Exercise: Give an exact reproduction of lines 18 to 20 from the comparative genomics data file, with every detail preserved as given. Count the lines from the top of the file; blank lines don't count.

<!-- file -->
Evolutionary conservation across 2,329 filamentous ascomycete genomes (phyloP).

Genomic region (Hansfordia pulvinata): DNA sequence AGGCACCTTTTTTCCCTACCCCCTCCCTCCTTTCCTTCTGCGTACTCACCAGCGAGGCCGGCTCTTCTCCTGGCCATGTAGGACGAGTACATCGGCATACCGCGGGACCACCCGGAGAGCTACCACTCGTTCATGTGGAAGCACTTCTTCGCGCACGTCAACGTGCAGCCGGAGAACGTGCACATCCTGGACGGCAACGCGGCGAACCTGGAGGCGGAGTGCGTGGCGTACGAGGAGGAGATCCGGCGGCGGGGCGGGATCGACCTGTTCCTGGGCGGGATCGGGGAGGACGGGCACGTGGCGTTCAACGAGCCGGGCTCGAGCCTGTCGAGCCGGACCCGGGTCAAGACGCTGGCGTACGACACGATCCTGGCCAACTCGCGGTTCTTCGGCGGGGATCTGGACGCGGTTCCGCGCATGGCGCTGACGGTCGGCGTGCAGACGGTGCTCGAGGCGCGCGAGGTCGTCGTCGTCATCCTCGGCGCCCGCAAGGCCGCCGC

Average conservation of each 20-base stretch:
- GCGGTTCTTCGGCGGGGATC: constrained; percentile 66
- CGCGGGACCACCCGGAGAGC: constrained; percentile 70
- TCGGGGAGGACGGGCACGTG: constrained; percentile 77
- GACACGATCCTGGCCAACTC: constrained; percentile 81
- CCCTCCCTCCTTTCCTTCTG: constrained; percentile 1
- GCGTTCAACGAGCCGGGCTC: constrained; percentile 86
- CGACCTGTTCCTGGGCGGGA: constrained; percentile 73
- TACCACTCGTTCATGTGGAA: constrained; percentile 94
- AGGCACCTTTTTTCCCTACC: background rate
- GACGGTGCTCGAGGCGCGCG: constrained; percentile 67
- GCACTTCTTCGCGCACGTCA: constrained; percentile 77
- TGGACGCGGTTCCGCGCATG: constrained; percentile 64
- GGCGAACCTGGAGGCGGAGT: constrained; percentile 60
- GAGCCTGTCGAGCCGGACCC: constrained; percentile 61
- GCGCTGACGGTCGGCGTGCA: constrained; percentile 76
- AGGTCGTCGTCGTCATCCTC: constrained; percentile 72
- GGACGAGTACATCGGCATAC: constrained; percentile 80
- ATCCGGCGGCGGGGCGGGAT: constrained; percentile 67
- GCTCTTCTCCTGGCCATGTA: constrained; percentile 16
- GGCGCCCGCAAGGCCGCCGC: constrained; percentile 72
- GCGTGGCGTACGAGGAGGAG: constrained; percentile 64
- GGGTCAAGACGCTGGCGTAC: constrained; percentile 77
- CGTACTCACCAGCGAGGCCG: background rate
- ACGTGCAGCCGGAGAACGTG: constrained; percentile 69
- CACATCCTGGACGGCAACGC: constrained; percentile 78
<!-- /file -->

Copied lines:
- GCGCTGACGGTCGGCGTGCA: constrained; percentile 76
- AGGTCGTCGTCGTCATCCTC: constrained; percentile 72
- GGACGAGTACATCGGCATAC: constrained; percentile 80